Cornelius v. NAACP Legal Defense & Educational Fund, 473 U.S. 788, 802, 105 S.Ct. 3439, 87 L.Ed.2d 567 (1985). A content-based regulation, such as the District's, which restricts expression in either a traditional forum or a designated forum will be upheld only if the state shows it “is necessary to serve a compelling state interest and that it is narrowly drawn to achieve that end.” Perry Educ. Ass'n, 460 U.S. at 45, 103 S.Ct. 948 (citing Carey v. Brown, 447 U.S. 455, 461, 100 S.Ct. 2286, 65 L.Ed.2d 263 (1980)). By contrast, a restriction on speech in a nonpublic forum is permissible so long as it is viewpoint neutral and “reasonable in light of the purpose which the forum at issue serves.” Id. at 46-49, 103 S.Ct. 948.3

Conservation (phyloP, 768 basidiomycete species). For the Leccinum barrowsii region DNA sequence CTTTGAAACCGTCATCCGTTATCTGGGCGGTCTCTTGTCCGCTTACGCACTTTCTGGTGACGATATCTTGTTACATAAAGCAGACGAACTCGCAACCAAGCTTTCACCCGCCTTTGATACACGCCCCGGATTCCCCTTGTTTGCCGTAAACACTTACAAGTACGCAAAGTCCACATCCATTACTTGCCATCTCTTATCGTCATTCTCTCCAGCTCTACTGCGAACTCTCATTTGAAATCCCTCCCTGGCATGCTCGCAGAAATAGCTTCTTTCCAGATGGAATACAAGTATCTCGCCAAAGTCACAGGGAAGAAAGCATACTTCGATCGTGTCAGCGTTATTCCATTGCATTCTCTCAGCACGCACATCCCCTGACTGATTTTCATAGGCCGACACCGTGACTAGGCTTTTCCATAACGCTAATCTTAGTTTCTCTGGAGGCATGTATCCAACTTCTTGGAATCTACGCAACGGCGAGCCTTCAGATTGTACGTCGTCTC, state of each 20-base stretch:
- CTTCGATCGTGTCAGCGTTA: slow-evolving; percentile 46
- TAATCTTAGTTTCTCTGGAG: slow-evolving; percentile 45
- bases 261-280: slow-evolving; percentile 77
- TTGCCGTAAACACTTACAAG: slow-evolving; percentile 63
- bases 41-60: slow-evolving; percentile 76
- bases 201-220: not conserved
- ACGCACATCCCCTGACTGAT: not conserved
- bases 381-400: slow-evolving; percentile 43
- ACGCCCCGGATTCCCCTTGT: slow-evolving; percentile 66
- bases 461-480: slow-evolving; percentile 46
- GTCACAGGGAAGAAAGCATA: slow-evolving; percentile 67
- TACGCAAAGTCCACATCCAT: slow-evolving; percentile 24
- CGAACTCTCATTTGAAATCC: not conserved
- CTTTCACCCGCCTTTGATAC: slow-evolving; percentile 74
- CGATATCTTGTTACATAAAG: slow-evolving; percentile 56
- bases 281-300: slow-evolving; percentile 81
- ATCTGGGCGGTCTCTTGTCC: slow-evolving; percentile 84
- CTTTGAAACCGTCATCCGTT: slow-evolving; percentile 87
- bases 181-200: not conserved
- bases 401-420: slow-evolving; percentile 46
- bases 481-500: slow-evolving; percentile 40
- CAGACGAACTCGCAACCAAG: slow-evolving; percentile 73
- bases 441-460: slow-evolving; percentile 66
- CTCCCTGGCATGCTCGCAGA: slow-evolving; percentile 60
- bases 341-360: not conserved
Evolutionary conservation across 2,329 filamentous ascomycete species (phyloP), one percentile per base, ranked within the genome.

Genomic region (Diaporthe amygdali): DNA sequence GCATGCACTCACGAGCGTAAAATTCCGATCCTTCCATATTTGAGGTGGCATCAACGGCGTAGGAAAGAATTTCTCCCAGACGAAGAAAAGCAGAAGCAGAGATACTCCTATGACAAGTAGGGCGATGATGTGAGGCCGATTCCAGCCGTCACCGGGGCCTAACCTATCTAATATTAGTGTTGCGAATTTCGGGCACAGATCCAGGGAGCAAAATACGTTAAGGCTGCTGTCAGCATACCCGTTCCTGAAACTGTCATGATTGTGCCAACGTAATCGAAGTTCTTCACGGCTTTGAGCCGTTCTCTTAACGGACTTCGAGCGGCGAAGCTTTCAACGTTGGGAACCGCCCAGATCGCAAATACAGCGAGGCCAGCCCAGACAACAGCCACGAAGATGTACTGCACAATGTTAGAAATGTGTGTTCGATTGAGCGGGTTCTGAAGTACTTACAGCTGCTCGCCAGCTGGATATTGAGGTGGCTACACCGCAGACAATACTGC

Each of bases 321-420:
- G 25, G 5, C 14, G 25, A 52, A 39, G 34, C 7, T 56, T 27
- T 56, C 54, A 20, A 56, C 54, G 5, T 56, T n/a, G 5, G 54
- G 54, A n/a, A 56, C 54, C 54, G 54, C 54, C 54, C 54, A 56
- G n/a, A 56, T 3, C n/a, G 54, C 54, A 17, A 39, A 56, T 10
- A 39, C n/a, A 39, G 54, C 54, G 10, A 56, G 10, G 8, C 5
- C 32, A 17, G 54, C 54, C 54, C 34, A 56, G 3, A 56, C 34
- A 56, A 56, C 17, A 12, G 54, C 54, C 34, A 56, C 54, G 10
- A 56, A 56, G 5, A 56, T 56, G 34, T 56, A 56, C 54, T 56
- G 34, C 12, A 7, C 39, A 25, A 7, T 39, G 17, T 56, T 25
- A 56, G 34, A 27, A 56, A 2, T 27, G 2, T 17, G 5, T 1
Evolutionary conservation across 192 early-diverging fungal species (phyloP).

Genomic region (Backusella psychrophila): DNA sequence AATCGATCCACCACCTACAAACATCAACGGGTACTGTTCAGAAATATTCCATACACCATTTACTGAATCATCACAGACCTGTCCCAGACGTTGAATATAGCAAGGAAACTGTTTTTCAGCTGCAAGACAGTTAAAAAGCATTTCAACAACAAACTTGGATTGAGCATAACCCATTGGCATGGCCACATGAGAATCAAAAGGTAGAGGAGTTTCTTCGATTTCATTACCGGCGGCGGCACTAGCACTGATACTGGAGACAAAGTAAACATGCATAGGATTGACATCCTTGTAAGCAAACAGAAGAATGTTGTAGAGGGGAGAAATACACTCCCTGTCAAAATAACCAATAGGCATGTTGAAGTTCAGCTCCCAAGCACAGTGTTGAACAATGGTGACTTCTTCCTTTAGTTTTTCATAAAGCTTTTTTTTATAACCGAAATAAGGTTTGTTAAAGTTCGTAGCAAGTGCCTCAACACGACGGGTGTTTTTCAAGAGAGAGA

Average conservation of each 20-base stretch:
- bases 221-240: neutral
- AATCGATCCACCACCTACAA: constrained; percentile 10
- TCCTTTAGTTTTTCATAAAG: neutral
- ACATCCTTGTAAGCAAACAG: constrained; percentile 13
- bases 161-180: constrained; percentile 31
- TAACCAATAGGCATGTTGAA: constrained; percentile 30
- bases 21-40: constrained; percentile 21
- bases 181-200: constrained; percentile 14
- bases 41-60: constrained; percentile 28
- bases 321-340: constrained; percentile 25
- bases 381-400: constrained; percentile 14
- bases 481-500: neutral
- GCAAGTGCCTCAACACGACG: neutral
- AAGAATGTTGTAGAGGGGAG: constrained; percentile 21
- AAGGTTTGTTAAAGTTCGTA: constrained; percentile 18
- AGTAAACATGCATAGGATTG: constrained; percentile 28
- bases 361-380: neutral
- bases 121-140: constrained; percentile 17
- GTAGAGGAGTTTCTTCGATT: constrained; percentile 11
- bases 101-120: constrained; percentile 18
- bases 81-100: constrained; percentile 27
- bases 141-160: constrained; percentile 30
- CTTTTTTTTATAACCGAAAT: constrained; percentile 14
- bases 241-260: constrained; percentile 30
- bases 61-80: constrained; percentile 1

The forum here, the interior of a polling place, is neither a traditional public forum nor a government-designated one. It is not available for general public discourse of any sort. The only expressive activity involved is each voter's communication of his own elective choice and this has long been carried out privately-by secret ballot in a restricted space. See Burson v. Freeman, 504 U.S. 191, 201-06, 112 S.Ct. 1846, 119 L.Ed.2d 5 (1992) (describing early problems with voter fraud and intimidation in the United States and the states' responses, including secret ballot and restricted zones around polls). In the District of Columbia specifically, the record demonstrates that at least as early as 1960 the Board's regulations prohibited all “partisan political activity,” either written or oral, “in any building while it is in use as a polling place.” JA 28. District regulations also restrict election day activity at polling places to “the conduct of the election” and limit polling place access to Board representatives, police officers, duly qualified election watchers, persons engaged in voting and others authorized by the Board. 3 D.C.M.R. § 708.3. Given these longstanding limitations on polling place speech, we do not see how the polls can fairly be described either as “places which ‘by long tradition or by government fiat have been devoted to assembly and debate,’ ” or as places designated by the government “for use by the public at large for assembly and speech, for use by certain speakers, or for the discussion of certain subjects.” Cornelius, 473 U.S. at 802, 105 S.Ct. 3439. As the Supreme Court declared in Cornelius: “We will not find that a public forum has been created in the face of clear evidence of a contrary intent, nor will we infer that the government intended to create a public forum when the nature of the property is inconsistent with expressive activity.” 473 U.S. at 803, 105 S.Ct. 3439.